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Why Do Dogs Eat Grass?
The great grass mystery

Do you ever wonder why your dog eats grass? Is it because he’s sick and he’s trying to induce vomiting? Is he missing fiber or some other nutrient from his diet? Maybe you suspect that eating grass decreases his intestinal parasite load? Well, finally, researchers at the University of California, Davis, Veterinary Medical Teaching Hospital are seeking answers to these questions.

Led by Dr. Karen Sueda, a veterinary resident in the clinical behavior program, the researchers devised an Internet-based survey that asked owners how frequently their dogs consumed plants, the types of plants consumed, the behavior patterns before and after eating plants, and the dog’s regular diet, as well as details of their dog’s medical and behavioral history.

For each hypothesis, they made predictions and then considered which predictions the results supported. For instance, if dogs eat plants because they feel sick or to induce vomiting, then dogs who tend to eat plants should act sick either before or after eating the plant, or should vomit after eating the plant.

This isn’t the end of the study—Sueda and her colleagues continue to investigate this puzzle. Stay tuned for updates.

Update: More than 3,000 people responded and about 68% of the usable respondants stated their dog's ate grass on a weekly basis. What's interesting is that only 8% of respondents saw signs of illness before their dog's ate grass. Of the 22% of dogs that vomited after, more showed signs of illness before ingesting the grass.

So contrary to the common perception that grass eating is associated with observable signs of illness and vomiting, we found that grass eating is a common behavior in normal dogs unrelated to illness and that dogs do not regularly vomit afterward. Vomiting seems to be incidental to, rather than caused by, plant eating. ...Our current hypothesis is that plant eating is a common behavior that usually occurs in normal dogs and cats. It is generally unas-sociated with illness or a dietary deficiency but reflects an innate predisposition inherited from wild canid and felid ancestors. More studies are needed, but plant eating likely serves a biological purpose. One explanation is that plant eating played a role in the ongoing purging of intestinal parasites (nematodes) in wild canid and felid ancestors.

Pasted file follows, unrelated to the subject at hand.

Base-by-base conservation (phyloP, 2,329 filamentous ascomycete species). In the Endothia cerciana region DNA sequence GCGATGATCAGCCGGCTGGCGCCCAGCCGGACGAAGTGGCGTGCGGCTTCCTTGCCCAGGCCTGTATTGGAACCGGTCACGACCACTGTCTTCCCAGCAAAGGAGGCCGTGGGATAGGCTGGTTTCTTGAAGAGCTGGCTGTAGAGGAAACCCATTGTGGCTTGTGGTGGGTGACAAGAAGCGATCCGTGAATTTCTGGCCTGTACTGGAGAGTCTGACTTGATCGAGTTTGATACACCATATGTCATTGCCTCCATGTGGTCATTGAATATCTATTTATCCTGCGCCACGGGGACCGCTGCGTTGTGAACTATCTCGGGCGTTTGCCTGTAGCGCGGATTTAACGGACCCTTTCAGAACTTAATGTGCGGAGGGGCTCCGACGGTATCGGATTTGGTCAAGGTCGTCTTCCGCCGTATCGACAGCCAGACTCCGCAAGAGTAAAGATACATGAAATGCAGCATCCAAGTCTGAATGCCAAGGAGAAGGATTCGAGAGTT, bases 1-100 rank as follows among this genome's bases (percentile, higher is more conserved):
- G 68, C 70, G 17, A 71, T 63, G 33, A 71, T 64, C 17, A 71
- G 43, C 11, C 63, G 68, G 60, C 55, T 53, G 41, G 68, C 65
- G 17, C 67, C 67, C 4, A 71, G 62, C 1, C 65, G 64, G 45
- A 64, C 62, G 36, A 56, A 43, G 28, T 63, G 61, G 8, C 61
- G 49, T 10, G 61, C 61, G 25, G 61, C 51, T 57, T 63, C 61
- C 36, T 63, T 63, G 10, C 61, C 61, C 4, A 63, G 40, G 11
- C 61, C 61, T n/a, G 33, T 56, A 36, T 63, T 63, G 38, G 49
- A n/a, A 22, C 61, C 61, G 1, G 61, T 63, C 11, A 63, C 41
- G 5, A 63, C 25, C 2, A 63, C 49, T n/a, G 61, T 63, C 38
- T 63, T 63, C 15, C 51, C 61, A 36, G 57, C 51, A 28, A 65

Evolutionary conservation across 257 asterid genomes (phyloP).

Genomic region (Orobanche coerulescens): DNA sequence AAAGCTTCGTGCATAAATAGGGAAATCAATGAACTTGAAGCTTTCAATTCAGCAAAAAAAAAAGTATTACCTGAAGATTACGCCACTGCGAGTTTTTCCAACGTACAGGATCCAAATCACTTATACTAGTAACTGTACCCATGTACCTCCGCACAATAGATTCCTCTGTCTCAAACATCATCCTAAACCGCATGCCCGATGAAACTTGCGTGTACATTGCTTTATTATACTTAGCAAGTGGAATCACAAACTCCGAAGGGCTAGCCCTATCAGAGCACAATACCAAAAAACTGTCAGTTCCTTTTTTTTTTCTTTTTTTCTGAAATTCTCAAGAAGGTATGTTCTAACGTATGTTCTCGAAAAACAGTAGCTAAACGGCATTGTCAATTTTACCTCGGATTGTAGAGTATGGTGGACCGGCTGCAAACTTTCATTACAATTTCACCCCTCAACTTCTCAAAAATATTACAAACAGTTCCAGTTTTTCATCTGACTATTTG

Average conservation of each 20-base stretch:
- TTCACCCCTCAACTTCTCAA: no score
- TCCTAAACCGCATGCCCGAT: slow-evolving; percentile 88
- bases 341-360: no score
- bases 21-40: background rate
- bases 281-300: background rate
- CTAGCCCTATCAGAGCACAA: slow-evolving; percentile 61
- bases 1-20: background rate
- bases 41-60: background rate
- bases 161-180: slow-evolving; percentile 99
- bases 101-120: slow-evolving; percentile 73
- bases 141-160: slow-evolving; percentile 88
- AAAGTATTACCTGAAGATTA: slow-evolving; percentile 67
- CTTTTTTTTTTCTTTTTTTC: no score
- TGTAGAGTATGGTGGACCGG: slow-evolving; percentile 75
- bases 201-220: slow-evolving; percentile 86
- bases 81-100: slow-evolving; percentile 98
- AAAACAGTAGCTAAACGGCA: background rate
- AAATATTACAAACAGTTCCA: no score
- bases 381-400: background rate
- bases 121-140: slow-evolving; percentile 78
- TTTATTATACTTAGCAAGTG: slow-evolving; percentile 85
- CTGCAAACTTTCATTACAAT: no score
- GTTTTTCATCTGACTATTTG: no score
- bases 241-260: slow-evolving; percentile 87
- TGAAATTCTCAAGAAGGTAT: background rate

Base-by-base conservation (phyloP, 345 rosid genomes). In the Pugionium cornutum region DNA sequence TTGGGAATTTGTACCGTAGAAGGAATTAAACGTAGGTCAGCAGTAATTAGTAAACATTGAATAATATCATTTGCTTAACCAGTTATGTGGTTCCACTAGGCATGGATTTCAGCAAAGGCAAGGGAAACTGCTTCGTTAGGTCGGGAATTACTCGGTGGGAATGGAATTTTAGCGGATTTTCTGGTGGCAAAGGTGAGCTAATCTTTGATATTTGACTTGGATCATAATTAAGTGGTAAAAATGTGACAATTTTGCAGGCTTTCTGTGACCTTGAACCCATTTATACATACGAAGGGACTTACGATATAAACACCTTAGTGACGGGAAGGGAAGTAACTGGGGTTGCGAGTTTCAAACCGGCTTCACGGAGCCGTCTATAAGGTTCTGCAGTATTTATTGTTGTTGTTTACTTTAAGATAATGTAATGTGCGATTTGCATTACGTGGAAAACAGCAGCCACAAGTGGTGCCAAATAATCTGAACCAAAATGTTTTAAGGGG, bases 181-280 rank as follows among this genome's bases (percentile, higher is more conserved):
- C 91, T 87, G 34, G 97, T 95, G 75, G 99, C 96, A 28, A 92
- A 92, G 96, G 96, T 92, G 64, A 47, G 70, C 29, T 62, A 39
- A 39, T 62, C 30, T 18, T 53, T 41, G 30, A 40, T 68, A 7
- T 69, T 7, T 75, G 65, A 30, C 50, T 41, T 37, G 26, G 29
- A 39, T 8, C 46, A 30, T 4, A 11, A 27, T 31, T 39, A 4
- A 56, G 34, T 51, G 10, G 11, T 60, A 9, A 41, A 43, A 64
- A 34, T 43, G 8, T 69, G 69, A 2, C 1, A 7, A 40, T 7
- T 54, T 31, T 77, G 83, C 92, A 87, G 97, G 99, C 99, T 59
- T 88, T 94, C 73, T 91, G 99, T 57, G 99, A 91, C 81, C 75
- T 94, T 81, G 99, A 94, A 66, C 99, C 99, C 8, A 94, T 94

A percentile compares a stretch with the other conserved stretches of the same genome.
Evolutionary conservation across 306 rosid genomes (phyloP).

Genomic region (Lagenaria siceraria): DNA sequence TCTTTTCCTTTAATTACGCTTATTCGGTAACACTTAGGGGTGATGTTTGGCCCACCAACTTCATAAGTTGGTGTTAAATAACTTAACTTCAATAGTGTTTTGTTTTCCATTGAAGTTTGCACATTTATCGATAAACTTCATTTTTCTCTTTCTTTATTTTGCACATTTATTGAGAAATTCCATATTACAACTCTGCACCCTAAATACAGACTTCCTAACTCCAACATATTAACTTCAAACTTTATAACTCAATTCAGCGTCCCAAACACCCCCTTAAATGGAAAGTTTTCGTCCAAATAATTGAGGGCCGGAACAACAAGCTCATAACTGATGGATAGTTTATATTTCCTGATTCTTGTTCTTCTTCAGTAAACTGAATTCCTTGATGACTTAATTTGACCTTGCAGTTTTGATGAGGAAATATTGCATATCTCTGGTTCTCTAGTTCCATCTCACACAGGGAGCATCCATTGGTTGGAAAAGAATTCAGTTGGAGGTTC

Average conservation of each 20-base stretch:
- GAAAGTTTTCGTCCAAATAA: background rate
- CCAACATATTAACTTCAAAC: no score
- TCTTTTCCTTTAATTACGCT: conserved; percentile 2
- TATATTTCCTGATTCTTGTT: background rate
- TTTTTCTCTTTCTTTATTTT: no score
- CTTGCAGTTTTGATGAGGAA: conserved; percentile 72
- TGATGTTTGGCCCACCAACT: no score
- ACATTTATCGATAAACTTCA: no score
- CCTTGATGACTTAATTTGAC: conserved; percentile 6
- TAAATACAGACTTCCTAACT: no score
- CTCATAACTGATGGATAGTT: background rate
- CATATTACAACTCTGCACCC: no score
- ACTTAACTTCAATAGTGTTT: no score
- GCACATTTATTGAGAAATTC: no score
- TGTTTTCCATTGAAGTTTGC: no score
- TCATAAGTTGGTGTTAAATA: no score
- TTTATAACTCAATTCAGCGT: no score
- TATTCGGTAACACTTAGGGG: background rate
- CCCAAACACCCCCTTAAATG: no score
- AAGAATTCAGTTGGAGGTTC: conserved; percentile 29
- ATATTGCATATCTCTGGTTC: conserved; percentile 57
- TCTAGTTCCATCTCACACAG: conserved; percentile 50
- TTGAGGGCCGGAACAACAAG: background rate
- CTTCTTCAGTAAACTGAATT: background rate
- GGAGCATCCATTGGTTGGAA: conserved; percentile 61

So on a final note, they concluded that grass eating is a common behavior and doesn't neccessary indidcate illness.

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This article first appeared in The Bark,
Issue 33: Winter 2005

Sophia Yin, DVM, is an applied animal behaviorist. A long-time The Bark contributing editor, she is also the author of two behavior books.

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